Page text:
The James T. Staples (left) exploded and sank under strange circumstances on the lower Tombigbee River on Jan. 9, 1913. The John Quill (right) which had been in the Columbus-Mobile trade rescued the survivors and carried them to Mobile. The photo was taken in 1909 or 1910 at the Mobile Docks. Photo by: Courtesy photo
January 13, 2018 10:19:01 PM
After having decided to end my column in protest to possible legislation that could kill the Columbus Convention and Visitors Bureau and cripple tourism in Columbus, I have had to reconsider. My point was that if officials did not care about promoting the history of our region, why should I write about it?
And besides, I thought the investment was just good business. The restaurant tax that funded CVB raised about $2 million a year and resulted in $118 million being spent by tourists in Columbus in 2016. That is a return of about $59 for every $1 spent. Of course, some people would come to Columbus whether or not tourism was promoted, but based on state economic data even as small as a 30 percent decrease in tourism could cost city businesses about $35 million.
Since my column stopped, I have received an unexpected response -- from people writing me that no matter what happens stories of our history still need to be told to having a finger shaken in my face when at Kroger one day. Their point was well made, and I am resuming my column.
In my Dec. 17 column, I mentioned but did not go into detail of the ghost story of the Tombigbee steamboat the James T Staples. I have had several people ask me to tell that story. It is a story that began in 1908 when Norman Stales decided to construct the most palatial boat built on the Tombigbee since the Civil War, and he named the boat the after his father.
By late 1912, Norman Staples was having severe financial problems, and in December he lost his steamboat to creditors. Staples could not accept the loss of his steamboat, and in early January 1913 took his own life with a shotgun. The boat's new owners directed that her captain ignore the former owner's funeral and proceed up river from Mobile on the boat's regular run. Rather than be disrespectful, the captain declined and told the owner to find a new captain for the trip as he was going to the funeral. After several unusual occurrences, including Staples' ghost being reported on board, most of the crew also quit.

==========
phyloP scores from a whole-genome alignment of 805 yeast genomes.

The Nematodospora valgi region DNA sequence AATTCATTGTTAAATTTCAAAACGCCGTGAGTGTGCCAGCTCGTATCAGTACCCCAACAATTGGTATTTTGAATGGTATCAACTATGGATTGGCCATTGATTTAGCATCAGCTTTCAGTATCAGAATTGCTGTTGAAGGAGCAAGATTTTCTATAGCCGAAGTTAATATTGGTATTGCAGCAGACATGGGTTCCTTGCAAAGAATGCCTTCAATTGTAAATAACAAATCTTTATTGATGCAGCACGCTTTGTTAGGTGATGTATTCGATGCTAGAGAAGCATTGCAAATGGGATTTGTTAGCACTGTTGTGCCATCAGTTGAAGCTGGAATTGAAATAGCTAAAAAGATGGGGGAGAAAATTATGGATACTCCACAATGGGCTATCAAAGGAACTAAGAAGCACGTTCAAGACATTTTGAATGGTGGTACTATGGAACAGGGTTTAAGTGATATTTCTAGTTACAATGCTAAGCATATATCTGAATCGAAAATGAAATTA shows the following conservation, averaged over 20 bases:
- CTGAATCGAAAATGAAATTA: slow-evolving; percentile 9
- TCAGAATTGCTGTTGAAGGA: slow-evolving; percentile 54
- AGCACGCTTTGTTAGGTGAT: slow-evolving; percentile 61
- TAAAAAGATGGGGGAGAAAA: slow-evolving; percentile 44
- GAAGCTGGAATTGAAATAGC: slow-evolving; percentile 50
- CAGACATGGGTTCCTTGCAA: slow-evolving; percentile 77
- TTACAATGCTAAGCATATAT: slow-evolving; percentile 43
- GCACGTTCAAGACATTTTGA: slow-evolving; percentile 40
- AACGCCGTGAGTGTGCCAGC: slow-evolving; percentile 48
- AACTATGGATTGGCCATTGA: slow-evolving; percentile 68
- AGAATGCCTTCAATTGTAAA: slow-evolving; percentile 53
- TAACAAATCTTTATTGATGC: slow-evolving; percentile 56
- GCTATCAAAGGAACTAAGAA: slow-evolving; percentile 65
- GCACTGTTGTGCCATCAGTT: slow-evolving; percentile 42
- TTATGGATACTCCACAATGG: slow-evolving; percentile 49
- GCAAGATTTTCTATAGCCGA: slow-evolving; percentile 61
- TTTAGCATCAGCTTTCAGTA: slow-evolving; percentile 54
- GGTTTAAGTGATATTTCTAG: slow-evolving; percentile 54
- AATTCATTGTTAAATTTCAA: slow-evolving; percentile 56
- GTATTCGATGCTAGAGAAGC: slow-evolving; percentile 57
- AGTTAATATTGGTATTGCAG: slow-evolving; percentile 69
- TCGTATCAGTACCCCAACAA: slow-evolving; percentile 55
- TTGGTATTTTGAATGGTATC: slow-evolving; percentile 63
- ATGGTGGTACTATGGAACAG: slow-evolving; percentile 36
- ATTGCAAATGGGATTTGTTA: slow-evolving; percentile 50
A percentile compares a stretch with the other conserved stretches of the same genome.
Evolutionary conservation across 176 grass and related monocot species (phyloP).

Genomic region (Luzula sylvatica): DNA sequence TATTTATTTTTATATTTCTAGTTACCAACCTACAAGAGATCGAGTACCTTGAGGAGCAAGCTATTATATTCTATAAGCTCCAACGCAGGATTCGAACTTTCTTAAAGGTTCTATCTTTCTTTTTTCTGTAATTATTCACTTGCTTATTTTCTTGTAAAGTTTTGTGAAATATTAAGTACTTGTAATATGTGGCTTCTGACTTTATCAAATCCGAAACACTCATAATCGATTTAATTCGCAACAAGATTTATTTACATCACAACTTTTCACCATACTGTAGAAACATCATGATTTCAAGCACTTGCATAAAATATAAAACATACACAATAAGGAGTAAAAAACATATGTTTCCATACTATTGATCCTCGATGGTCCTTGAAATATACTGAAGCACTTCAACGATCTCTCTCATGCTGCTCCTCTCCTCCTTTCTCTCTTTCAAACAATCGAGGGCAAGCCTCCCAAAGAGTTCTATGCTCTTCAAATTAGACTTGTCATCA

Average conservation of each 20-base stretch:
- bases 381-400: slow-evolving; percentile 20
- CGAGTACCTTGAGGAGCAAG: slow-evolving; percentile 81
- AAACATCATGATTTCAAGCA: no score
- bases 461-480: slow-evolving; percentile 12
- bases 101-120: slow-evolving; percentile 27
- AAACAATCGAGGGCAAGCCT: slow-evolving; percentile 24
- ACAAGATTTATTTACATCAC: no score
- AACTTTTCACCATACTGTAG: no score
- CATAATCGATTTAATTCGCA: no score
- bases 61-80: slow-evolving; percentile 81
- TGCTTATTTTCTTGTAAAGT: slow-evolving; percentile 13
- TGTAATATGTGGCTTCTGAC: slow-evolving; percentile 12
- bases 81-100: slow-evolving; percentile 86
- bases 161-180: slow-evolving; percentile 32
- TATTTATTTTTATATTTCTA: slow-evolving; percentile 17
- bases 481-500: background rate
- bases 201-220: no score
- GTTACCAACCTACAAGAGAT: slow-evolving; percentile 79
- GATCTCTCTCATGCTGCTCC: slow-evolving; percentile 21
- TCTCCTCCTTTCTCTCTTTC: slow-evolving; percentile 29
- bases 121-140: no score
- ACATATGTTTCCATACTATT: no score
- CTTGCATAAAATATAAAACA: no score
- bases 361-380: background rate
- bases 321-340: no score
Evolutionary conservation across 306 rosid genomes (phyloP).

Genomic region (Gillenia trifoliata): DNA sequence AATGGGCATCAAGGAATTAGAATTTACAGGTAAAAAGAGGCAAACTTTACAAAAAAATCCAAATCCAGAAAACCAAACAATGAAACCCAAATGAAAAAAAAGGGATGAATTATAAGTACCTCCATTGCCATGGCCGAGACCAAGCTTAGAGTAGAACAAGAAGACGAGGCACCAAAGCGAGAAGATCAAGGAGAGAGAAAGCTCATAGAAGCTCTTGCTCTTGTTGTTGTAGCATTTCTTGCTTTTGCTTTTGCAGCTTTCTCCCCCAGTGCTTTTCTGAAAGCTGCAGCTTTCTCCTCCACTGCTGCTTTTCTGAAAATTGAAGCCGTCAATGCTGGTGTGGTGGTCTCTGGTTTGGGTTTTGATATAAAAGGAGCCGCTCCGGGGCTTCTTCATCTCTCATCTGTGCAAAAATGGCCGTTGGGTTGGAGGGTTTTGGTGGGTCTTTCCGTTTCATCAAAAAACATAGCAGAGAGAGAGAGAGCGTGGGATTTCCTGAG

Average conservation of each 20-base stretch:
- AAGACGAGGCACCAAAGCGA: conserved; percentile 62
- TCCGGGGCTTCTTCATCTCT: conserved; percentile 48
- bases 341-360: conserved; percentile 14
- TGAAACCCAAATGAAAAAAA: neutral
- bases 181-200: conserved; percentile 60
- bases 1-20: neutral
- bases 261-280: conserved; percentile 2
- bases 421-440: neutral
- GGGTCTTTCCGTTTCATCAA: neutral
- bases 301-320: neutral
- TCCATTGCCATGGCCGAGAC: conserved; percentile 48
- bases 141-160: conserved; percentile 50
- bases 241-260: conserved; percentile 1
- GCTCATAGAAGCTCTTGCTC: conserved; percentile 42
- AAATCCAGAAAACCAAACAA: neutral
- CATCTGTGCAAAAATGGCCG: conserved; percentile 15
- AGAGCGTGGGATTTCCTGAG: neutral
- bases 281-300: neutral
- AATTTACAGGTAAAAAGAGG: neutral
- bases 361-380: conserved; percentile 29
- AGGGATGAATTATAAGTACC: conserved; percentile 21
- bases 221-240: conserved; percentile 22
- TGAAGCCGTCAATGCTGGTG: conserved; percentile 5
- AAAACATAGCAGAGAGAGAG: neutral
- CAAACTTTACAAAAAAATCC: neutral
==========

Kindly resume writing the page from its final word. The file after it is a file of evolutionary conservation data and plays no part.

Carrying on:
With a new captain and crew, the Staples steamed out from the Mobile Wharf and headed up the Tombigbee. Norman Staples had just been buried at Bladon Springs Cemetery near the river. It was Jan. 9, exactly a week since his death when the James T. Staples reached the place on the river described in the Jan. 13, 1913, Columbus Commercial "as near to the grave as it was possible for the boat to go." At that point its boilers exploded, killing 26 people and sinking the boat.
Among those killed was the new captain hired for the trip as the boat's regular captain refused to travel on the day of Staples funeral. The cause of the explosion was questioned in an Associated Press dispatch as the boat's boilers had just been inspected the previous month and found "passing (inspection) with a high standard." The boat's engineer, Green Verneuille, even commented that "the explosion sounded like dynamite exploded under water."
Those who were rescued were taken to Mobile by the John Quill, a Columbus-Mobile river trade packet boat.
Unlike most ghost stories, the unusual circumstances surrounding the Staples' loss were picked up by news media, including the AP. The Columbus Commercial had a front-page account of the loss of the James T. Staples, which actually commented that "rivermen regard with awe" some of the circumstance surrounding the disaster. History can be interesting and some ghost stories have a very real basis. The best ghost story account of the James T Staples can be found in Kathryn Tucker Windham's book, "Jeffrey's Latest 13: More Alabama Ghosts."
Rufus Ward is a Columbus native a local historian. E-mail your questions about local history to Rufus at [email protected]
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